resolution giving legal foundation to the international protectorate that 
Kosovo now becomes. Russia played an important and recognized role in ending 
the war, and was assured a place in what was to follow. Now it has seriously 
annoyed all the Western powers and has little to show for it.

Seizing the airport was good fun. Camping there is likely to become irksome. 
And if talks to settle the matter break down, the Russians will find that 
holding the airport does not mean that they can use it. There already are 
reports that Bulgaria, Romania and Hungary have refused Russian requests for 
overflights of reinforcements for Pristina.

The affair has given Moscow a bargaining edge in the short run but has 
damaged its longer-term position.

NATO is not going to allow the Serbian-Kosovo border region to be placed 
under independent Russian control, as the Serbs would like.

The Russians need the further financial support that they are supposed to be 
given at the Group of Seven meeting this week. They want respect, which the 
Western powers have offered, if not always tactfully.

The United States has invited something like this ever since the Clinton 
administration decided to expand NATO, in disregard of the Bush 
administration's explicit assurance, at the time of Germany's unification, 
that this would not take place.

A further example of the Clinton administration's foreign policy frivolity is 
that the airport episode need never have happened. British paratroopers could 
have been at the Pristina airport long before the Russians had the White 
House not imposed a 24-hour delay so that European forces would not enter 
Kosovo before the U.S. Marines and steal the televised glory.

In Moscow, political confusion reigns and is likely to last well beyond this 
year's parliamentary elections, until Boris Yeltsin finally makes way for a 
new president. NATO's war against Yugoslavia has rekindled old pan-Slavic 
sentiment, the illusory and distracting notion that the Slavic peoples share 
a special destiny and must unite against non-Slavs.

This lies behind the widely voiced sentiment that Russia should support 
Serbia. Russian media coverage of the war frequently left out what the Serbs 
had done to the Kosovars to cause the international intervention.

The pan-Slavic idea had a damaging influence on Russia in the 19th century 
because it opposed close relations with Western Europe and tried to keep 
Russia apart from the general development of Western civilization.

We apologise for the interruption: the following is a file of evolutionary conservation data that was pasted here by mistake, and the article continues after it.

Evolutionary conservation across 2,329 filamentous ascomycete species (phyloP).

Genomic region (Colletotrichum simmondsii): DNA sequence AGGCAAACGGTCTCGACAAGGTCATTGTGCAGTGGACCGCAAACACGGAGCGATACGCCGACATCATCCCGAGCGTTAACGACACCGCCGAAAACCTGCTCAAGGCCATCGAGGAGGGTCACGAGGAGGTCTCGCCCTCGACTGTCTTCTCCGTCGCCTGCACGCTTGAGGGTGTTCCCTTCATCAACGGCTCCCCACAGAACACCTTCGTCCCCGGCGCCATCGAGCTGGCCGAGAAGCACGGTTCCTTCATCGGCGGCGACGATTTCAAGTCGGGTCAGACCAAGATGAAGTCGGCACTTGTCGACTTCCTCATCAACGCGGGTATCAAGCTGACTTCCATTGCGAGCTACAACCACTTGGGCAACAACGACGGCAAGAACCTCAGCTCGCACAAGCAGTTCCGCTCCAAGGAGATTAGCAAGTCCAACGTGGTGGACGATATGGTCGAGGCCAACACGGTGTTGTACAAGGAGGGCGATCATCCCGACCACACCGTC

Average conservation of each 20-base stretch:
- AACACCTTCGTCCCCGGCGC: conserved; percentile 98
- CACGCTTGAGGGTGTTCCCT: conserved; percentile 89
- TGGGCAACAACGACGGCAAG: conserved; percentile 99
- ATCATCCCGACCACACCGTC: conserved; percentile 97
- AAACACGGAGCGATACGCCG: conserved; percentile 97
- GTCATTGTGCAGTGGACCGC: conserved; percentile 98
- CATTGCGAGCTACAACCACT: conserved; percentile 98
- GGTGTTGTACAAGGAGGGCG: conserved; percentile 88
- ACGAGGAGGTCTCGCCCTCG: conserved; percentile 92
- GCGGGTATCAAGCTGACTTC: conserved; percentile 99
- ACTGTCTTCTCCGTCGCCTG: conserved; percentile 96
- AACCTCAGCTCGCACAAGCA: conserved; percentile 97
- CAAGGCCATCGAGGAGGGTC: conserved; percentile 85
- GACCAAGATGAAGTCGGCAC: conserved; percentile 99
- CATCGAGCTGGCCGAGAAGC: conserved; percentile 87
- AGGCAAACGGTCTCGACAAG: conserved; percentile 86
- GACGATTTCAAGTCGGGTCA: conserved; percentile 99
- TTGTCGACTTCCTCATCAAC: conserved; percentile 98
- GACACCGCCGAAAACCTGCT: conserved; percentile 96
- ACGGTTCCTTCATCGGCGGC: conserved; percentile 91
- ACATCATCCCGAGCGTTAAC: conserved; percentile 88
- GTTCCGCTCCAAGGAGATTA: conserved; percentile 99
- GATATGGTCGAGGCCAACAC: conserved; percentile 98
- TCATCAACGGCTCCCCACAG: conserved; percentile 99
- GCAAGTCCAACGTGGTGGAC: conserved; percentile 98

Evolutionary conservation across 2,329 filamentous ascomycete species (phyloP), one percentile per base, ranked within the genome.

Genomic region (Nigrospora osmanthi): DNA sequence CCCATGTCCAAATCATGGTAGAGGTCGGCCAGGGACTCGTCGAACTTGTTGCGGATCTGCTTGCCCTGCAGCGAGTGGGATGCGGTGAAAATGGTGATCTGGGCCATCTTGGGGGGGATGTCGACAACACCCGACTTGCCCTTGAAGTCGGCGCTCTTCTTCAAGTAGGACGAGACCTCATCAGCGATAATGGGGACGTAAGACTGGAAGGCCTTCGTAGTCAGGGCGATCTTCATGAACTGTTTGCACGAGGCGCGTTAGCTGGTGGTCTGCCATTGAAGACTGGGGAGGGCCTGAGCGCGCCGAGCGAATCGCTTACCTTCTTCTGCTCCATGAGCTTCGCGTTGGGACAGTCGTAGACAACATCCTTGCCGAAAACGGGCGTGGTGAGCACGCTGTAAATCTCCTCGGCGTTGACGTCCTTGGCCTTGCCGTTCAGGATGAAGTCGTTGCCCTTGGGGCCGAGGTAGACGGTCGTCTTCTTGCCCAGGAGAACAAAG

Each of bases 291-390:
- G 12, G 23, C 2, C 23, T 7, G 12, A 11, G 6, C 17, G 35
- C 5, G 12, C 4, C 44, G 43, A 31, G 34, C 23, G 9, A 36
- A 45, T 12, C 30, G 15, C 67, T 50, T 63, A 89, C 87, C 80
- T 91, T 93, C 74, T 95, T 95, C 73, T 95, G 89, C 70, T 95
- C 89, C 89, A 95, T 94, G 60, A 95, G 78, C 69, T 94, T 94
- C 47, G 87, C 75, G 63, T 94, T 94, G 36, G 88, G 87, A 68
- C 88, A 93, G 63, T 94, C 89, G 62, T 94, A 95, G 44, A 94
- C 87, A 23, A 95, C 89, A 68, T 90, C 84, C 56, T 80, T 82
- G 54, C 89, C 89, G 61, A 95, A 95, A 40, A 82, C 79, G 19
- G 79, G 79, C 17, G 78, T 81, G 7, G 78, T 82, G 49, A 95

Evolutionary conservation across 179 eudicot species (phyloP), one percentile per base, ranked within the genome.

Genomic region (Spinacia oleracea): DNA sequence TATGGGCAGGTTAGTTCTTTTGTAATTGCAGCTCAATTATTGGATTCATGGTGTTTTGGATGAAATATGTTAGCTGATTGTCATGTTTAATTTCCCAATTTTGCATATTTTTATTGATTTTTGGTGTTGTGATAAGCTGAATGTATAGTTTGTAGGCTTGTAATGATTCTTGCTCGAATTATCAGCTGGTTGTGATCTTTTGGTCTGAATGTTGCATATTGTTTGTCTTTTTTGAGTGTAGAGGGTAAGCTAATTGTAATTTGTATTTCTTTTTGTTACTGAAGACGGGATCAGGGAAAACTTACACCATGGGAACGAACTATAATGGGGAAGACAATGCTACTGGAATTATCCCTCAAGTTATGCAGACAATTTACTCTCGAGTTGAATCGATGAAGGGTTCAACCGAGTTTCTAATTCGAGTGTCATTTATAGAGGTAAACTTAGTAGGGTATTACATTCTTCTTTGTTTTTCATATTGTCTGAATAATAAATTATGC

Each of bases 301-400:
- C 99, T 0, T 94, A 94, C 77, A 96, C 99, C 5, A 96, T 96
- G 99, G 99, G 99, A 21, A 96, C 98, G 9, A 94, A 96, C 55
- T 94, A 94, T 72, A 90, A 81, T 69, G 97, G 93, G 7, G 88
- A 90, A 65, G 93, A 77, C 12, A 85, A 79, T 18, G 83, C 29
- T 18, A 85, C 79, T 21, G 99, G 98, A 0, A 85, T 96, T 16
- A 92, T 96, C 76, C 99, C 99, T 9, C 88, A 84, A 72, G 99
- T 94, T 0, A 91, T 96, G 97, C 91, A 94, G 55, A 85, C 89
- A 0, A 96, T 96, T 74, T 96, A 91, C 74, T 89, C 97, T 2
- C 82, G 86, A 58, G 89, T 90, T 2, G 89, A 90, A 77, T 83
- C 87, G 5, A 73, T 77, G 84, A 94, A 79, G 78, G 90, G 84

It was, paradoxically enough, a product of German romanticism, convincing 
some Russian intellectuals that it was better to be poor and backward, but 
close to nature, than to be rich and civilized like the French and English, 
whose advanced development allegedly proved only that they were on the brink 
of decadence.

Serbs are also victims of such ideas, thinking that they are inherently 
superior to their neighbors and therefore justified in treating them the way 
they have treated the Kosovars. When others strike back, Serbs angrily 
complain that they are the innocent victims of conspiracies by enemies of the 

Pan-Slavic unity mostly is historical myth. Serbia and Bulgaria have mainly 
been rivals. Russia helped Serbia get its independence in the 1870s, but in 
this century the pre-1941 Serbian monarchy was closer to France and was an 
enemy of Bolshevik Russia. Tito broke with Stalin in 1948 because Russia 
threatened Yugoslavia's independence.

Why should Russia hurt its own interests today by protecting the corrupt and 
brutal Milosevic regime? Russian support for Serbia indulges the paranoid 
political culture in Serbia, which has done so much harm not only to Serbia's 
neighbors but also to Serbia itself. The country has no serious future, other 
than to reopen relations with Western civilization, install democracy and 
give up its linked fantasies of national superiority and national persecution.

It has to come to terms with the reality that Serbia intolerably repressed 
the Kosovars, inviting their rebellion, committed war crimes and has been 
defeated. The game that Russia is playing in Kosovo comforts the Serbian 
denial that any of this happened.

The West is ready for reconciliation with the Serbs. It wants solid relations 
of mutual respect with Russia. It is up to the Serbs and Russians to choose.